A figure of speech that combines contradictory terms.

"Romeo and Juliet": " Dove-feather'd raven! wolvish-ravening lamb!" (lll.iii.76).
"To Kill a Mockingbird": "The warm bittersweet smell of clean ne*** welcomed us as we entered" (63).

Symbol/Symbolism

Objects, characters, situations, colors, or actions that evoke a range of additional meaning beyond, and usually more abstract, than its literal significance.

Short Stories: "The Scarlet Ibis"; the RED ibis, the RED blood, color symbolism for red.
"Romeo and Juliet": Their relationship is a flower. It buds, blossoms, then dies. It is also overtaken by weeds.
"Of Mice and Men": The snake in the pool that appears in the first and last chapters dies in the end, just as Lennie does.
"To Kill a Mockingbird": The mad dog symbolizes the town succumbing to the so called disease of racism.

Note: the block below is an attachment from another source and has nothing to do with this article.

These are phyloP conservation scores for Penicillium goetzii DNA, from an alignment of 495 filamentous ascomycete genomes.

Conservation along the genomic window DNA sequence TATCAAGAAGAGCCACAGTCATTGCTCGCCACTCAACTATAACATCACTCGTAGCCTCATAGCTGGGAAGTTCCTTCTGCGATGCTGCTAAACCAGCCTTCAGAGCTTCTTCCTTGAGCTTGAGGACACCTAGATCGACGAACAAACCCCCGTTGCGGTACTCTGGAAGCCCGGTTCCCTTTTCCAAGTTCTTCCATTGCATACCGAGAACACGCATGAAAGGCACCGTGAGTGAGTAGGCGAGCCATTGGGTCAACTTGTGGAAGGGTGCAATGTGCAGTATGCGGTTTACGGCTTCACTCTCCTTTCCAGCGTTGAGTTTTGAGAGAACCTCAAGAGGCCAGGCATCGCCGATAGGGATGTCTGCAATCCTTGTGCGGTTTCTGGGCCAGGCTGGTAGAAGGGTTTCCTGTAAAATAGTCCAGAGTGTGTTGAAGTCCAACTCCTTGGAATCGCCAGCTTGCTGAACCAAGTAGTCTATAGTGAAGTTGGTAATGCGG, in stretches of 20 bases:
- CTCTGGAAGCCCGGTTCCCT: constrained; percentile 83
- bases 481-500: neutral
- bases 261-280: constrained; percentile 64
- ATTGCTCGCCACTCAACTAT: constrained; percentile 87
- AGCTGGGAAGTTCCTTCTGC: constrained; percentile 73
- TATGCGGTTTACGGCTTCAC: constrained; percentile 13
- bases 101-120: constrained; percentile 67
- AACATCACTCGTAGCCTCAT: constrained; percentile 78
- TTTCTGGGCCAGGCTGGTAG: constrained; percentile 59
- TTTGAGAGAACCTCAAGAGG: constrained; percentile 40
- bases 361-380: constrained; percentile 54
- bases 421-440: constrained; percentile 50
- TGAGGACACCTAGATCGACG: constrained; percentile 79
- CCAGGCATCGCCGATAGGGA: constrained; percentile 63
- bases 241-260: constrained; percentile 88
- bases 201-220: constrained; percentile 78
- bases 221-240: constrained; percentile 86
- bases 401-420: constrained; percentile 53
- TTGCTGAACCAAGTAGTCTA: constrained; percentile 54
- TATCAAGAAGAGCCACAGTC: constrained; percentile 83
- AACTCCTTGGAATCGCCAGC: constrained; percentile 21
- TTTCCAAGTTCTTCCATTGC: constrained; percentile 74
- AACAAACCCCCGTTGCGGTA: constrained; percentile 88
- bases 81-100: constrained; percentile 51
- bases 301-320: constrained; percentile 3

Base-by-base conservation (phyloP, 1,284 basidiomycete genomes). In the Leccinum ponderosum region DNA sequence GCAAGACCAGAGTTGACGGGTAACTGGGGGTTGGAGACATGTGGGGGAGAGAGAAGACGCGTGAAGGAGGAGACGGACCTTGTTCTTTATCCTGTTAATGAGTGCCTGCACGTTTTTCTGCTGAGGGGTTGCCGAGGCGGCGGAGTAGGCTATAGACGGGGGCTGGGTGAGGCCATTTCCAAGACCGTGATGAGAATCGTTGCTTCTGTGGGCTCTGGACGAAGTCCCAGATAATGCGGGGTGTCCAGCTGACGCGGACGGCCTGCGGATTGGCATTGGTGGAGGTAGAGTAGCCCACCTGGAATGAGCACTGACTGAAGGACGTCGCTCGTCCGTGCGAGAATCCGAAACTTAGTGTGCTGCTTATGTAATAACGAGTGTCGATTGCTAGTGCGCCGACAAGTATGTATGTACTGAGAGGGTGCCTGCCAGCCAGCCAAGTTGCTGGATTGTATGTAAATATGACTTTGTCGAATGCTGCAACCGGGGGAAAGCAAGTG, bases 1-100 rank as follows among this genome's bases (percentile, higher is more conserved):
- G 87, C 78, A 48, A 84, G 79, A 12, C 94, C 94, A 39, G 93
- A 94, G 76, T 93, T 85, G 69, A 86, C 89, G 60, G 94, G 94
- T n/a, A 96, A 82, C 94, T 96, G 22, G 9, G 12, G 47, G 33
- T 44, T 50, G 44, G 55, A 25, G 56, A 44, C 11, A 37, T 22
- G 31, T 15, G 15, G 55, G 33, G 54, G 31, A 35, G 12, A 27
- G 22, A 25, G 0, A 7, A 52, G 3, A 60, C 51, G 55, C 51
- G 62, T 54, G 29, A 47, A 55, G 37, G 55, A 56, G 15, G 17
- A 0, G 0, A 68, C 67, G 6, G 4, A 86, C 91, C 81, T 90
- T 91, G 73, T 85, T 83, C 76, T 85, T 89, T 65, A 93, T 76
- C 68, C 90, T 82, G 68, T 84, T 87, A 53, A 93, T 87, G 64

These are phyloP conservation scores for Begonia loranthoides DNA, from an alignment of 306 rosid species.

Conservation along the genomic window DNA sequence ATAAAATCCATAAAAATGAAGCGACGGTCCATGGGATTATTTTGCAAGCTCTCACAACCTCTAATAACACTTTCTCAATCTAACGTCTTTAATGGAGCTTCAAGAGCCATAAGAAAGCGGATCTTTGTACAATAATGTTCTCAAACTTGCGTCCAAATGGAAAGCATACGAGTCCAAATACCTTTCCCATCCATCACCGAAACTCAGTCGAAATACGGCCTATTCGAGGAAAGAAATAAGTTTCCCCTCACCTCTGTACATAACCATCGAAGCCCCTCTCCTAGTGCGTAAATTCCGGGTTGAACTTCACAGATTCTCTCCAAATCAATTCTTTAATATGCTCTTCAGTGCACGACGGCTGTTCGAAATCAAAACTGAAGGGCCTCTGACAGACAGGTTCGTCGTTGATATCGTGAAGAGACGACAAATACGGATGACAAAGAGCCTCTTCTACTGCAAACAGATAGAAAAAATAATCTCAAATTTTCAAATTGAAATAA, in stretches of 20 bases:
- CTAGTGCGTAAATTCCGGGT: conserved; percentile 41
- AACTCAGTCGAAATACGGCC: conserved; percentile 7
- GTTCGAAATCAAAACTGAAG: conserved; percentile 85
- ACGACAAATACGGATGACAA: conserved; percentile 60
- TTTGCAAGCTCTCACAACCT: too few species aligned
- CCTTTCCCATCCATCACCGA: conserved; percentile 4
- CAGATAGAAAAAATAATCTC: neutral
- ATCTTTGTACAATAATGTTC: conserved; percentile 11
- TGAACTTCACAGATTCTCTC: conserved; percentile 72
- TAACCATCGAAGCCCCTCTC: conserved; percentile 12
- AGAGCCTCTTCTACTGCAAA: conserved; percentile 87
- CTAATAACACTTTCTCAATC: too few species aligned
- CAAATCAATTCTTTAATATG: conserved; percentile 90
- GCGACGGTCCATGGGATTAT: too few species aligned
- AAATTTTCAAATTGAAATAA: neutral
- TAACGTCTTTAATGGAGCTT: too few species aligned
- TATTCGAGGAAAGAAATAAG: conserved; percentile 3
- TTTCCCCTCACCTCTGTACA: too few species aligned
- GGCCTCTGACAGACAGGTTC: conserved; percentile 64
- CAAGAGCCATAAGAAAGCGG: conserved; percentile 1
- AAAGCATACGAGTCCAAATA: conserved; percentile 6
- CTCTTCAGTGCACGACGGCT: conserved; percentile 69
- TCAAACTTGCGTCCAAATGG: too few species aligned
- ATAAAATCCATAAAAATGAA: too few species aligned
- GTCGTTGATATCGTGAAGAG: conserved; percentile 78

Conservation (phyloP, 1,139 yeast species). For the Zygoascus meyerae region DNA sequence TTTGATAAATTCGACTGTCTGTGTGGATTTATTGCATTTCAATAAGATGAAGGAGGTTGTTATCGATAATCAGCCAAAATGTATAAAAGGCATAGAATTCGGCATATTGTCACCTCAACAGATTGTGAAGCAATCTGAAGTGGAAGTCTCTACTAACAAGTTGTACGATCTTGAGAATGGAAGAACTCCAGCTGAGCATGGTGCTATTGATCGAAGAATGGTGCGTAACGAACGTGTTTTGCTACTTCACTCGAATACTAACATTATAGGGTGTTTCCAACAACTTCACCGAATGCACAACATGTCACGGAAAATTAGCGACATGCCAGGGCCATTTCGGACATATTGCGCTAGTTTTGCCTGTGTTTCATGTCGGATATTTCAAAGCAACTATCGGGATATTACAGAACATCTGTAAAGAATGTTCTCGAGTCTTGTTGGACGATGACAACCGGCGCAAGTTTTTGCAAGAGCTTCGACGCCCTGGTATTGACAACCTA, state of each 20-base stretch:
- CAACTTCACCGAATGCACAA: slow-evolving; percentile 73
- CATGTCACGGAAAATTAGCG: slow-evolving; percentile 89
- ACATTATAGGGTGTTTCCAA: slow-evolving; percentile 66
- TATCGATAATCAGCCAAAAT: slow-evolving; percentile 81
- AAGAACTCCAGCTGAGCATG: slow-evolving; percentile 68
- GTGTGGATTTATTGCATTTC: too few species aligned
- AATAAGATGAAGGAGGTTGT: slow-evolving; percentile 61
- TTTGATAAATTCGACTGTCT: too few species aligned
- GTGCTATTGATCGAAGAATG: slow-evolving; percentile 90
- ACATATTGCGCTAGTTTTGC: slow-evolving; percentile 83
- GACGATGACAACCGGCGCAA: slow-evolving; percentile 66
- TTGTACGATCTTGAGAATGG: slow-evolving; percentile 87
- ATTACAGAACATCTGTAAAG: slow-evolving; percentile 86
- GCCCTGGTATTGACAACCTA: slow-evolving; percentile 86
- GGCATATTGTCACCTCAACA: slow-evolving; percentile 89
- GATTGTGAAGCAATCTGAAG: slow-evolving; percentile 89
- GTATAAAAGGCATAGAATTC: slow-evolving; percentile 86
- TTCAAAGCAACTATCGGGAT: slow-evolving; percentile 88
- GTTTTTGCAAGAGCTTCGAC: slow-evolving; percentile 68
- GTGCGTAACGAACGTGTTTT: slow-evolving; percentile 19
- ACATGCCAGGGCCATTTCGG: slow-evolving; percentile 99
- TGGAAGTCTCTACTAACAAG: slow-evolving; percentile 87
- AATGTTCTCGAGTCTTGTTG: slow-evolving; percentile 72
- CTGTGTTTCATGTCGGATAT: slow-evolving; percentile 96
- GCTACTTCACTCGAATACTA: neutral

Allusion

A brief reference to a person, event, place (real or fictitious) in a literary work. It could also be a casual reference to a famous historical event or literary figure.

"Romeo and Juliet": "arise fair sun and kill the envious moon" (II.ii.4), "the shady curtain from Aurora's bed" (I.i.126).

Analogy

A comparison between two things, typically on the basis of their structure and for the purpose of explanation or clarification.

"Romeo and Juliet": "a rose by any other name would smell as sweet"
"Gulliver's Travels": In Gulliver's Travels, Jonathan Swift describes the societies of the Lilliputians and the Brobdingrags in such a way as to make their characteristics and weaknesses analogous to human society.